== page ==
Randy, indeed in some countries it is common practice to keep a small, plastic lined waste container next to the toilet, into which used toilet paper and other wastes other than urine or excrement are deposited. I expect that keeping paper out of the septic system gives some added relief in areas where the system is of very limited capacity and perhaps where the water volume is lower than common in North America too.

Toilet paper settlement test (C) Daniel FriedmanBut in normal use with a conventional septic system such as designs commonly used in the North America that does not appear to be necessary and I have not found an authoritative source that recommends it. If you or other readers come across such a reference be sure to let us know so that we can post it for others.

On the other hand, I agree completely with Sweetfilter that a septic filter that keeps cloth fibers and similar debris out of the septic system or even out of a drywell used to dispose of laundry wastewater and similar graywater is a great idea and will reduce soil clogging and extend the system life.

See FILTERS SEPTIC & GREYWATER for details.

What's the difference in effect between toilet paper and fabric fibers in the septic system?

Toilet tissue is claimed to break down into small enough biodegradable fragments that it does not add significantly to soil clogging in the drainfield. Illustrated in our photo (above left), we are running an ongoing test of RV toilet tissue and other tissues to see how they dissolve or break down in plain water and ultimately in water that contains the appropriate septic tank bacteria.

See TOILET TISSUE CHOICES and TOILET TISSUE TEST.

Use of Recycled Paper - Based Toilet Paper, US EPA Recommendation, vs. Septic Tank Enzymes

See TOILET TISSUE CHOICES where we address the EPA recommendation for recycled-paper content in toilet tissue. The EPA also provides a search engine to find suppliers.

To Maximize the Life of Your Septic Tank and Drainfield You May

Watch out: adding a septic tank aerator with incomplete design can push solids into and destroy the drainfield. Aerobic septic tanks use multiple chambers to avoid this problem; a retrofit design would typically include an outlet tee filter or separate filtering chamber that, if omitted or not properly maintained is likely to lead to sewage backups or septic system failure.

We make no specific representation about the efficacy of any of the particular products shown in the page top photo, but expert sources quoted in this article should be read carefully by any property owner considering adding a chemical, enzyme, or other product claimed to treat their septic tank or drainfield.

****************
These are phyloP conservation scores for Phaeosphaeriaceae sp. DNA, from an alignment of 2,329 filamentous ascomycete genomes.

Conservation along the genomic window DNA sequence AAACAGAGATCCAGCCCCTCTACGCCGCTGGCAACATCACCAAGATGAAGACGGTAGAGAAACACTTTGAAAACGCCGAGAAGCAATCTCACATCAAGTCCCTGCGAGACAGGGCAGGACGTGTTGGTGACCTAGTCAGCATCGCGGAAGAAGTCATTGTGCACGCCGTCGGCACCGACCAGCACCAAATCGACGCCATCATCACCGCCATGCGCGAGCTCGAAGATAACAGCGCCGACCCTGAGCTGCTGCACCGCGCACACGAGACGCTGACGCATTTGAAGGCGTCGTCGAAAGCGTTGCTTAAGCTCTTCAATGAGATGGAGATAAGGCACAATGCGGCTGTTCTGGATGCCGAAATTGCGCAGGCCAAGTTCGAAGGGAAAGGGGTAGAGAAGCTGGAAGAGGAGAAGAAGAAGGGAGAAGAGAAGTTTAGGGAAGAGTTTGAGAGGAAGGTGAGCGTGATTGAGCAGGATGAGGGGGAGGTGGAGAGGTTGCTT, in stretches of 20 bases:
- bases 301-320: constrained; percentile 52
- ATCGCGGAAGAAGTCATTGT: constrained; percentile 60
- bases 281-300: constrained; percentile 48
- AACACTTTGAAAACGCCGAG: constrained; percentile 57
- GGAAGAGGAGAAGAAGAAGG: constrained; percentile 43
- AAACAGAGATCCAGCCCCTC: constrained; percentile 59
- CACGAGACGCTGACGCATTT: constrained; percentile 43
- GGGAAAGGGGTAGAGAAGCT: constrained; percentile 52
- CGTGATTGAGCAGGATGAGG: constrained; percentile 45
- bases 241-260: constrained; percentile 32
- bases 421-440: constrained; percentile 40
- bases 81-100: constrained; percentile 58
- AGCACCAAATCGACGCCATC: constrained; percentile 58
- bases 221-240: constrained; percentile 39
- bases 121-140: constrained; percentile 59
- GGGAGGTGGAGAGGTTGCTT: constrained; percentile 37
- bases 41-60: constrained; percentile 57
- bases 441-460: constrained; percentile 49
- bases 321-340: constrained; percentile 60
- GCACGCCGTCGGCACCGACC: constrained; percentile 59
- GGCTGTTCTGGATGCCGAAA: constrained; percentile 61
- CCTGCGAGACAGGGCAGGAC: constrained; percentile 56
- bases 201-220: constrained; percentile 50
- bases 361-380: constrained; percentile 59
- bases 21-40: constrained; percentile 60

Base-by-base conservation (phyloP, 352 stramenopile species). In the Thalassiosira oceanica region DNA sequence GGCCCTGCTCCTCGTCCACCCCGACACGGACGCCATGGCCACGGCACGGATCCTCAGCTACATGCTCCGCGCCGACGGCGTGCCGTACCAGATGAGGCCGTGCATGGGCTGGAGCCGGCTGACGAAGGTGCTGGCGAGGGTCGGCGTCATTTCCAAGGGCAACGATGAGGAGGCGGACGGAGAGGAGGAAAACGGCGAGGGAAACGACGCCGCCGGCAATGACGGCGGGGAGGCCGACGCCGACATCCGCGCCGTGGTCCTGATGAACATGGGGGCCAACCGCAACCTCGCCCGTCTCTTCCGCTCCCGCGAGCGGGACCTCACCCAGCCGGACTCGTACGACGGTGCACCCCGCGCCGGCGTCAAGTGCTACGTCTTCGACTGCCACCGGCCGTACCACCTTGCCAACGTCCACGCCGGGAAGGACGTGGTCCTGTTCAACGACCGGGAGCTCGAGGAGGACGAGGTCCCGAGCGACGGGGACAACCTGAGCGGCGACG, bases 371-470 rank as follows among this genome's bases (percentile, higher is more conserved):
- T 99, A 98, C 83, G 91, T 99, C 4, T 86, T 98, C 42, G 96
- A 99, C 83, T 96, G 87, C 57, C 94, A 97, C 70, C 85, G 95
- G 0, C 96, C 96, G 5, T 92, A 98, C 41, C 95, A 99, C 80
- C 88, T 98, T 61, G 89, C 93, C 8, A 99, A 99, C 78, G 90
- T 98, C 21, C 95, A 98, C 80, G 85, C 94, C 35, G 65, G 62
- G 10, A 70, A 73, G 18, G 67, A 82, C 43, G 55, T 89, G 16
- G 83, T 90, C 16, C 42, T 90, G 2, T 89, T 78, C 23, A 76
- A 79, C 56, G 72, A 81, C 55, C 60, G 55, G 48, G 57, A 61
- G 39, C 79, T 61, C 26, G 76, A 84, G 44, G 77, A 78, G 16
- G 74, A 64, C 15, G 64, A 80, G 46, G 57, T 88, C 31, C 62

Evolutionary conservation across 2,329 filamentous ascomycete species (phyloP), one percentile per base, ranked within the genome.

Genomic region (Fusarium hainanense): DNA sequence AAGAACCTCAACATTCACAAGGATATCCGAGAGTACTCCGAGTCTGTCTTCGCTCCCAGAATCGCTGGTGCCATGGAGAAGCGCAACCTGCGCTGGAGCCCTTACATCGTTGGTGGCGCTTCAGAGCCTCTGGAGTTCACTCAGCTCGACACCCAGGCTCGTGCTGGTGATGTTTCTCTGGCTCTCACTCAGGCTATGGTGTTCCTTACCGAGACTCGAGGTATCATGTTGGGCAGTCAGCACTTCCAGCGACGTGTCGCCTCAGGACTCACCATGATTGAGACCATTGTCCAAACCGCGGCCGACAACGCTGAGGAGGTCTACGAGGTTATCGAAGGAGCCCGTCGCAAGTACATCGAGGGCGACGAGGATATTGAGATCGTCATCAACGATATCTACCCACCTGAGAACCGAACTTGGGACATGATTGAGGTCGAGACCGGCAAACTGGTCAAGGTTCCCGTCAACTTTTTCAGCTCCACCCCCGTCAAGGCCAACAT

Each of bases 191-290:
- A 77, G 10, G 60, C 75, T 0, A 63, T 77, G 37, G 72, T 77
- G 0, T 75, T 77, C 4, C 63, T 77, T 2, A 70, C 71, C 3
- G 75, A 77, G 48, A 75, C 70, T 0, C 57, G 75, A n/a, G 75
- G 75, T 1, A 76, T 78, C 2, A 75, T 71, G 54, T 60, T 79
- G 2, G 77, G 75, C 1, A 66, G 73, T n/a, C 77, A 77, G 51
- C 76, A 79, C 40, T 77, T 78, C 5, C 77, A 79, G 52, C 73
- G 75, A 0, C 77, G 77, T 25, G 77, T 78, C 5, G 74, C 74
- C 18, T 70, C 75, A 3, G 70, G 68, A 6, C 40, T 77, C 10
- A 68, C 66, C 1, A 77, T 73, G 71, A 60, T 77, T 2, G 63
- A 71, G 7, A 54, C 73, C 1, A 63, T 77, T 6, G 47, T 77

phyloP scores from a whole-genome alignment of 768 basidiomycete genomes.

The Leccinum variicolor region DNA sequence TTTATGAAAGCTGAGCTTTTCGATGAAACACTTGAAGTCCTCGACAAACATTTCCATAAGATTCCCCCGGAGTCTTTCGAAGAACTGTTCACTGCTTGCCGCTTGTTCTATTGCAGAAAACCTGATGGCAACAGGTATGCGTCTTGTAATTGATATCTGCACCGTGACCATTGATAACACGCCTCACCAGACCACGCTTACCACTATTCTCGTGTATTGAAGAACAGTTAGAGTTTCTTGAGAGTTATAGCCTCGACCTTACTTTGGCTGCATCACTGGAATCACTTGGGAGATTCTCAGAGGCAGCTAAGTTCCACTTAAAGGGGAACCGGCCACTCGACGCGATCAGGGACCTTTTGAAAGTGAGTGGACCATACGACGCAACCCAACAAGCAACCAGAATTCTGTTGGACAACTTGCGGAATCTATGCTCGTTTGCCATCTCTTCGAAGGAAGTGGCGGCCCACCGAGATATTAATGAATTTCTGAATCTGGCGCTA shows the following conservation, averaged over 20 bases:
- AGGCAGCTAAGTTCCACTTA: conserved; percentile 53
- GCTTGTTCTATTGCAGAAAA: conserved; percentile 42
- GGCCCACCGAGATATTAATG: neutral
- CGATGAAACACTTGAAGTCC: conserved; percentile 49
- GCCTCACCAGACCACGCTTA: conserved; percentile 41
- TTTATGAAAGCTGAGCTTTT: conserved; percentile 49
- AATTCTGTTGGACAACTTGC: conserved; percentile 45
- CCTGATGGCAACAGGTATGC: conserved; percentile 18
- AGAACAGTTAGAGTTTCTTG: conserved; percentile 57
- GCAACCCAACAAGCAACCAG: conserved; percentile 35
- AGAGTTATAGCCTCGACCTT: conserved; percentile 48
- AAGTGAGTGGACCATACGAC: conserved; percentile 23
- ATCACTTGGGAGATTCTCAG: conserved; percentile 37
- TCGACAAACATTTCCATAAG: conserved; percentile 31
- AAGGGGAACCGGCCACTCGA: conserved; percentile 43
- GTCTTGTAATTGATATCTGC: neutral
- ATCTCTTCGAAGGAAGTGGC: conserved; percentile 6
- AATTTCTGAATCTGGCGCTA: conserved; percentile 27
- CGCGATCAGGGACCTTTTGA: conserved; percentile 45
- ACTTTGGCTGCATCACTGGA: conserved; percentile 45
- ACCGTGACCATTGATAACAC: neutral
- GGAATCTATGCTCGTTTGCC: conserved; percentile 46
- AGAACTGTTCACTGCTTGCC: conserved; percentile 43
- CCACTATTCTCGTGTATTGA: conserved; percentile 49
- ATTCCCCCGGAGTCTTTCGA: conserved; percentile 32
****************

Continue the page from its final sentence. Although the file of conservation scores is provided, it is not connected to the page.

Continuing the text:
Comments and suggestions for content and citations of unbiased expert authority are welcome. Citation of this article by reference to this website and brief quotation for the sole purpose of review are permitted. Use of this information at other websites, in books or pamphlets for sale is reserved to the author. Technical review by industry experts has been performed and is ongoing - reviewers are listed at "References."

Need for Bacterial Boost in Some Septic Systems

Really?: OK so there are some exceptions to the "no septic tank additives or treatments are needed" rule.

While septic tank chemicals, treatments, additives are both unnecessary and often prohibited for conventional septic tank & soakbed or leachfield systems, there are exceptions: occasional treatments with a dry-pack (or wet pack) of beneficial bacteria may be recommended by the manufacturer / designer of BAT or biologically accelerated treatment septic systems and for some aerobic septic treatment systems that are left un-used for six months or longer.

That's because some septic designs continue to treat and remove bacteria during periods of dis-use. But in an ordinary septic system the tank and its wastewater are not normally sanitized.

In addition, flushing continuous or high levels of chemicals or drugs into any septic system can seriously damage the systems' biological process and equipment. Paints, high-phosphate detergents, salty water softener discharge, heavy use of drain cleaners, concentrated detergents, antibiotics, and even high usage of antibacterial soaps can be a problem for more-delicate septic systems such as the BAT septic design cited above.

See BAT MEDIA SEPTIC PLANTS for an example of cases in which a septic design or manufacturer recommends the replenishment of septic tank bacteria formulated for use with aerobic or BAT (Biologically Accelerated Treatment) septic systems.

See TOILETS, DON'T FLUSH LIST for complete details about stuff to keep out of the septic system.

InspectAPedia is an independent publisher of building, environmental, and forensic inspection, diagnosis, and repair information provided free to the public - we have no business nor financial connection with any manufacturer or service provider discussed at our website.